When I see a large, fancy piece of candy with the Order of the Red Banner and the St. George’s ribbon on it, I must willfully suppress the initial hostile reaction of rejection. And I feel sincere joy, because now I can give this candy to my nephew so the narrative about honor, self-sacrifice and heroism would for him be connected with the pure bright and joyous emotions of childhood. This is more important than any aesthetic disputes.

When I occasionally immerse into the political hysteria of discussion about those who will come and those who will not participate in the Parade on May 9, I have to willfully suppress the initial reaction of indignation by those who did not come, and those who are using this refusal as a propaganda tool. And behind this veil of hatred, I see the perpetual power of the War commemoration, as today, on the Parade, people who were trained to kill each other – the soldiers of Armenia and Azerbaijan – were marching with arms in the same ranks, shoulder to shoulder. And in this act there is more recognition than any delegations or their absence could provide.

When the anti-Putin media are giving humiliating labels to deep and sincere expressions of respect and honor, when 7 million columns of my fellow citizens and I are lined up all across the country to honor the sacrifices of our veterans, I have to willfully suppress the feeling of disharmony and conflict. And only then do I see that in my country, agitated by human blood shed on our western borders, this single day passes without hatred, hysteria and accusations between hundreds and hundreds of centers of different identities, and it is more important than any speeches about unity and national reconciliation from the governmental thieves.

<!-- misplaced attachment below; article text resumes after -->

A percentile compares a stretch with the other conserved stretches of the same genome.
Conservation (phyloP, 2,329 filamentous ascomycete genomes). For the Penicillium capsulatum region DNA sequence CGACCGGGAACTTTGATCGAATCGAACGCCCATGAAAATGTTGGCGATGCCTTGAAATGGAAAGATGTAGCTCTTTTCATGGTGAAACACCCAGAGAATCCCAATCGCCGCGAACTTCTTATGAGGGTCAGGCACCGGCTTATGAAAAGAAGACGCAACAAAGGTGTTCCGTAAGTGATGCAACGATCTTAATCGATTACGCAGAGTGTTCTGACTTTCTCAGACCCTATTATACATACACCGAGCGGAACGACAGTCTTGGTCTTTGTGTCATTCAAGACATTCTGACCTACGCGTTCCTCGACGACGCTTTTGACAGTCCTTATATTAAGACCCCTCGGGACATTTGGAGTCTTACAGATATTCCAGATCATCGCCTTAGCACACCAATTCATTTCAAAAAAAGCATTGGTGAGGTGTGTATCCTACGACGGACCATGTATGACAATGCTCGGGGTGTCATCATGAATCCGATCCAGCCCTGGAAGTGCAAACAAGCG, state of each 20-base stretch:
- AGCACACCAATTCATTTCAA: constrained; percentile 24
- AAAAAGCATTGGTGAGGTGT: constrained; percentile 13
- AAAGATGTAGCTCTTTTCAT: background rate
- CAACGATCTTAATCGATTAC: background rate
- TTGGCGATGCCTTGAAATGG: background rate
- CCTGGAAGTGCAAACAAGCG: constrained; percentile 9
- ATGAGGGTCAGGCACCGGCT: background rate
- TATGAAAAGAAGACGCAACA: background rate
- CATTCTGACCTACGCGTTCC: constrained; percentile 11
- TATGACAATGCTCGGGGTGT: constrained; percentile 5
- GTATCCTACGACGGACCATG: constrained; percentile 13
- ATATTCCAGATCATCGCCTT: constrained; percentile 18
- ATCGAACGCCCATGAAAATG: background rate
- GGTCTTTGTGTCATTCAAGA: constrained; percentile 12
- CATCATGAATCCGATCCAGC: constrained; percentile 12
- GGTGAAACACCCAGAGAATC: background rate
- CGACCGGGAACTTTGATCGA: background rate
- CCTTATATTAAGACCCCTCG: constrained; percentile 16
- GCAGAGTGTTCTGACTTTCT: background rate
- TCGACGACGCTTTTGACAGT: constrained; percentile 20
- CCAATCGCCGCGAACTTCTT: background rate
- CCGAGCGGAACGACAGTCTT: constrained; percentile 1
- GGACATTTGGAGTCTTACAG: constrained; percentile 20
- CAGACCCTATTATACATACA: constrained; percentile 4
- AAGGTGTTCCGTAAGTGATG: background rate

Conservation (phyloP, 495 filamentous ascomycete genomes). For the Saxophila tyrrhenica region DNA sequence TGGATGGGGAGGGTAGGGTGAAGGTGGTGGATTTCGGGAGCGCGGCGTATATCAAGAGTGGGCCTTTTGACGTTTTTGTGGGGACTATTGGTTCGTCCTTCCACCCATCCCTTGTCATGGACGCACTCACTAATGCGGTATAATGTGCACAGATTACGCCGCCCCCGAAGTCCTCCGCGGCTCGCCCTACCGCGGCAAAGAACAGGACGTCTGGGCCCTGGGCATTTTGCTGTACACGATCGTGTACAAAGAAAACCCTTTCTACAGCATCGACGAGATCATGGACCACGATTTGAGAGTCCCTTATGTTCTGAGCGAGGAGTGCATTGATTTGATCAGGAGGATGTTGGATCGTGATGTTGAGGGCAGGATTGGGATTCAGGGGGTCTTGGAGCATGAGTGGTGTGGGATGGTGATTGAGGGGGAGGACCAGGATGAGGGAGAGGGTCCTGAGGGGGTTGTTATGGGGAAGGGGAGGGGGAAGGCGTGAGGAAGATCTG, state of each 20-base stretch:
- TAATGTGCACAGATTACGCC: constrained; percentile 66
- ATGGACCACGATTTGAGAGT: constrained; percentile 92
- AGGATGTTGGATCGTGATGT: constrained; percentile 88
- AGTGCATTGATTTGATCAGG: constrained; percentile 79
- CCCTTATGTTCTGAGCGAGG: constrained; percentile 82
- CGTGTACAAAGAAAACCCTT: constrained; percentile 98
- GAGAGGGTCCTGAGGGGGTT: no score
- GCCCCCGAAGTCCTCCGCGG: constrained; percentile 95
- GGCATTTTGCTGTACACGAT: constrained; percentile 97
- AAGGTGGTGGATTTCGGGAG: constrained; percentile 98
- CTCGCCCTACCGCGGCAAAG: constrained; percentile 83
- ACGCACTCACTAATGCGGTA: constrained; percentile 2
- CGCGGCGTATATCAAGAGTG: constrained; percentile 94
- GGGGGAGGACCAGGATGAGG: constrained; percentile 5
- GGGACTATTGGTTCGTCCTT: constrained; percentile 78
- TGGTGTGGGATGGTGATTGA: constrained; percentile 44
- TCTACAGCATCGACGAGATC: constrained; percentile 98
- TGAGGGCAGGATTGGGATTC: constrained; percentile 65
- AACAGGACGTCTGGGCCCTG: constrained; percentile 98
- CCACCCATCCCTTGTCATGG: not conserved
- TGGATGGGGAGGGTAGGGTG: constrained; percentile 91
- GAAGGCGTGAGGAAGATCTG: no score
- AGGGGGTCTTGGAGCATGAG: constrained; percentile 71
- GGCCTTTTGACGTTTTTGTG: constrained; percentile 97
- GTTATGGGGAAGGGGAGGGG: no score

Tomorrow is a new day in which the War could once again become just an identity context, a breeding ground for speculation and accusations between governmental and anti-governmental fanatics, trying to catch us in their destructive gamble. But if today we remember this act of volition to protect the memory we will be able to transcend it to the future. By focusing not only on the offended aesthetic and political feeling, but also on the essential values of peace, unity, reconciliation and self-sacrifice, which saturate the War memory, we will be able to transform this memory toward the path of volitional emancipation from hatred towards the “Other,” from weakness and passivity, from the political gamble with our narrative and its corrosive humiliating context. And thus we will be able to transform our country.

I stand in the crowd and watch the Solemn Victory Salute. I hear children crying “Hurrah!” after each firework volley, and I feel how the blinding darkness of nothingness would have come for all of us if not for the heroism of our veterans 70 years ago.

Glory to the Victors!

Elisey I. Boguslavsky

The First Elicitor Reflection: Inaugural Piece Reflects On Victory Day

Dear Readers,

The inaugural reflection at The Elicitor will be by Elisey who will share his impressions on 9 May Victory Day celebrated this past weekend in Russia. Enjoy the two videos at our Media page that showcase the V-E Day flyover in Washington as well as the massive military parade in Moscow. The Elicitor passes along a special thanks to all Allied veterans who served in World War II/The Great Patriotic War to defend the United States, Russia, and other nations from the Axis powers. Happy V-E Day and Victory Day!


Elisey and Peter